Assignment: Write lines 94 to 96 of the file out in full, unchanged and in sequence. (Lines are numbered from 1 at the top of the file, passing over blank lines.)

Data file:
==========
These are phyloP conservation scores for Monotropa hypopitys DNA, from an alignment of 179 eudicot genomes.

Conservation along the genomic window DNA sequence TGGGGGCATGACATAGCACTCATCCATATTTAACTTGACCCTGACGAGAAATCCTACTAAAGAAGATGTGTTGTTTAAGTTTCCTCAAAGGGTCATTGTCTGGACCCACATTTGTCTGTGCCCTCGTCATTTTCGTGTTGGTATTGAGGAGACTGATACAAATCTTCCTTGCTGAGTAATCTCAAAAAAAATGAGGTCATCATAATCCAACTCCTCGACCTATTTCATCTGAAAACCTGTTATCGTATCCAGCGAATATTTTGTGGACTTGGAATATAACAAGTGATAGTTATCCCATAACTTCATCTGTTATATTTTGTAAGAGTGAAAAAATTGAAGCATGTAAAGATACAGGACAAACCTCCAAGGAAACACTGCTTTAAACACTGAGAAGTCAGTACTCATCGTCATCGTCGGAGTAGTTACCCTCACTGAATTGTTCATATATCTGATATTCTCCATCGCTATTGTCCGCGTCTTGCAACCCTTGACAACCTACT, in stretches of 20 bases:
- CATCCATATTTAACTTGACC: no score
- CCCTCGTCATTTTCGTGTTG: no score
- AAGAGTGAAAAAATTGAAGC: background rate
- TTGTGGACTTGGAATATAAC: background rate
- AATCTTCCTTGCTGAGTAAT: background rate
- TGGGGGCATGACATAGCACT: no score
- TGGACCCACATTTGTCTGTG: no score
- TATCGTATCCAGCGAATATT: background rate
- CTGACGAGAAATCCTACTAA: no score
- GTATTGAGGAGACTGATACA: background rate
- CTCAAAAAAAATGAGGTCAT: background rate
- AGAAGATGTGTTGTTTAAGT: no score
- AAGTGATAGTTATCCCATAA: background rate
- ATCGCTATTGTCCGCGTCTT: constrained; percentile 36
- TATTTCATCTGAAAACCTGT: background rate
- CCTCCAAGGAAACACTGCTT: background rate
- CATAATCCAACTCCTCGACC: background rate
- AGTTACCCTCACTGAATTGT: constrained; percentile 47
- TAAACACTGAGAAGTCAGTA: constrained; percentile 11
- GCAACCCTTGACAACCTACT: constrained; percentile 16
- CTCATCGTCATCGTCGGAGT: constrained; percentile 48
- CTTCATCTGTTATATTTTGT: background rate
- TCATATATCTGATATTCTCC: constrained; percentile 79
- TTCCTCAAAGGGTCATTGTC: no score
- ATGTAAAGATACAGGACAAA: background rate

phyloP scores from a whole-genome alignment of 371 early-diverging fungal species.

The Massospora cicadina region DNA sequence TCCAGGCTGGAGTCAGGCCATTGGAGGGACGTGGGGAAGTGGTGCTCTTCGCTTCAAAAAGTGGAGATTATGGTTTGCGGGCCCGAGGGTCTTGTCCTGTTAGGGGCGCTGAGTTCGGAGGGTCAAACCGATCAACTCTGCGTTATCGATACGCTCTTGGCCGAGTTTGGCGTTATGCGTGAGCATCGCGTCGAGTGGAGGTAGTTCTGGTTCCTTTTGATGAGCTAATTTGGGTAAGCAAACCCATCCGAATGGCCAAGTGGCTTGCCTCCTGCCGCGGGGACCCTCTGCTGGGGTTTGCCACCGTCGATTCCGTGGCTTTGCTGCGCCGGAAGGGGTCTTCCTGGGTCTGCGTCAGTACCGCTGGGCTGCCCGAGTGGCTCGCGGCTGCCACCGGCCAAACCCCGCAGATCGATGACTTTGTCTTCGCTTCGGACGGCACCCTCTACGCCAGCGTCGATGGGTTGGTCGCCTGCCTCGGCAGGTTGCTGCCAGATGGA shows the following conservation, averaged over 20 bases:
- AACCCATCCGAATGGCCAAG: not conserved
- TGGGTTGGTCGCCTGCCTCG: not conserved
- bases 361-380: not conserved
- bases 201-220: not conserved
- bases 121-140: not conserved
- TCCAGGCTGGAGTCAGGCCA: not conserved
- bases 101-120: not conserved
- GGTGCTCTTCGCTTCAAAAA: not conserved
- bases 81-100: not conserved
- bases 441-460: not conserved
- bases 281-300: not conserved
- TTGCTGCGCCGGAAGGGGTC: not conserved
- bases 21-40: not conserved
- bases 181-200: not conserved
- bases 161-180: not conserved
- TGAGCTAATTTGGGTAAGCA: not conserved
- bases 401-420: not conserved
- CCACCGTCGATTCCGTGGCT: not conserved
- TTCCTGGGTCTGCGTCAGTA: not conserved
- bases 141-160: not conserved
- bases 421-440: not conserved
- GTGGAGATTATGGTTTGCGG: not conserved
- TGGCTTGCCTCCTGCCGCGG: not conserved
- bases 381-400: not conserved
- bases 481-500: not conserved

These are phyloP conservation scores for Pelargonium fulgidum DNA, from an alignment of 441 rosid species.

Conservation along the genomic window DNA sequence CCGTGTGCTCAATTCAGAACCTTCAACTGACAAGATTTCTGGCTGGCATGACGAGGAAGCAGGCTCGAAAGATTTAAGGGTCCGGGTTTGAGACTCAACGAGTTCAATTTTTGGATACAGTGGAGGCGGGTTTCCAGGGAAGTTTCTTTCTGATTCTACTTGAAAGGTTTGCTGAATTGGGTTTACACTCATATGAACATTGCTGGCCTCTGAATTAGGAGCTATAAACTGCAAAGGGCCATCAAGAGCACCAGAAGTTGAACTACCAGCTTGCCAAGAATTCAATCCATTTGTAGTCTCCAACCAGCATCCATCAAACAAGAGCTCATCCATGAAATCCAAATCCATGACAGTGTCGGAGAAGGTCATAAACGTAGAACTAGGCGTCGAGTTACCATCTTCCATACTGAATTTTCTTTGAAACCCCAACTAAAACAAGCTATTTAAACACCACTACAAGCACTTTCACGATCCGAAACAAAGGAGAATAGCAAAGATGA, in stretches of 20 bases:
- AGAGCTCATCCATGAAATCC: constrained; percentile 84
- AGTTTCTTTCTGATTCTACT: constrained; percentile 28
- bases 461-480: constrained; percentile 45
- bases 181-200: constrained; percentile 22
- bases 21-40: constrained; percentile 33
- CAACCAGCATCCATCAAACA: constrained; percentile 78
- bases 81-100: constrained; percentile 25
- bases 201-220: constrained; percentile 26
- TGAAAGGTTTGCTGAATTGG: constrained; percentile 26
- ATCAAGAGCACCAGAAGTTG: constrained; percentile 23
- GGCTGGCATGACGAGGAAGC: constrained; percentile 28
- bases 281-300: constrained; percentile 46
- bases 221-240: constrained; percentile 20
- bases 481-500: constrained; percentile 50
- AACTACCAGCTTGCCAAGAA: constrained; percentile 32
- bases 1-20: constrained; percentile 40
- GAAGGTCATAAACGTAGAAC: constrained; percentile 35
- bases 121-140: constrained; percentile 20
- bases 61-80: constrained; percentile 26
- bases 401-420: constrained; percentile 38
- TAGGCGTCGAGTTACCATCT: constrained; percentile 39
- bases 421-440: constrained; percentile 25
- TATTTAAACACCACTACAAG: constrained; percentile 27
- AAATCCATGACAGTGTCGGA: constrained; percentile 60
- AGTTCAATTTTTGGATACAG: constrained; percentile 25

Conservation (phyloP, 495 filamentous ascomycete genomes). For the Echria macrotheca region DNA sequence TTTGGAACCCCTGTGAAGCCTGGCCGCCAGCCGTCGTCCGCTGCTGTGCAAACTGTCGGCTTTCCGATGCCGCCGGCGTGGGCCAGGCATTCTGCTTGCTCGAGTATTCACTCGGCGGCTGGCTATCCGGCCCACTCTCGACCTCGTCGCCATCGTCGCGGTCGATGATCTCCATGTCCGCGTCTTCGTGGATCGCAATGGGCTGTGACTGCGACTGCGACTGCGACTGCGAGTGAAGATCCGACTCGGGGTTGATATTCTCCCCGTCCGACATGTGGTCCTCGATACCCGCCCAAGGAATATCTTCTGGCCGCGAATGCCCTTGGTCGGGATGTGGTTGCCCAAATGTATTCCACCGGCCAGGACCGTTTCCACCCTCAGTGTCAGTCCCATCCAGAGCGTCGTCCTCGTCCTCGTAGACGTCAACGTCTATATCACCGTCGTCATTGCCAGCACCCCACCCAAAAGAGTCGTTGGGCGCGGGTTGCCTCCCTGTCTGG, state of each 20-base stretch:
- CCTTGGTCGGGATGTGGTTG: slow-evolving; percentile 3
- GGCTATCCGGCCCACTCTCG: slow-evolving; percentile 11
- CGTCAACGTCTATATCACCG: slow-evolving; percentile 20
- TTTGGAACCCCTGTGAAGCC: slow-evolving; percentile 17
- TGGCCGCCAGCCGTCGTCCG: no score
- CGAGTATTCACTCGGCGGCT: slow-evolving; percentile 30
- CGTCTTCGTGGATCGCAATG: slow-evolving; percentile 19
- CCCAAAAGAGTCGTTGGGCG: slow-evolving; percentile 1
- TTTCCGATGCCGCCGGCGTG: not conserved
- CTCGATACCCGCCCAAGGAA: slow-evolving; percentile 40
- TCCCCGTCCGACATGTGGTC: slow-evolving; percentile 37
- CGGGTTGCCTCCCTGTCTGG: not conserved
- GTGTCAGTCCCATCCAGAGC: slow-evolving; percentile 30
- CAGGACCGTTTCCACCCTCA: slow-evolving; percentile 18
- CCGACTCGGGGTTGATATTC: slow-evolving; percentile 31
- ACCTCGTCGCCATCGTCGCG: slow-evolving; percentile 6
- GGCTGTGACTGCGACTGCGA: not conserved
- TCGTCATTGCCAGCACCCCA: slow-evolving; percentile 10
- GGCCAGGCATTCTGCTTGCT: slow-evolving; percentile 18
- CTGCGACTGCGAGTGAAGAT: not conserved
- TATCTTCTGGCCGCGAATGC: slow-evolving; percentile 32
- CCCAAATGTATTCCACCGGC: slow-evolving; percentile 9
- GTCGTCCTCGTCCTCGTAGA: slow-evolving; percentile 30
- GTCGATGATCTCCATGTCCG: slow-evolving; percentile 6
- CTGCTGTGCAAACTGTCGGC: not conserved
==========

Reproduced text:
- CGGGTTGCCTCCCTGTCTGG: not conserved
- GTGTCAGTCCCATCCAGAGC: slow-evolving; percentile 30
- CAGGACCGTTTCCACCCTCA: slow-evolving; percentile 18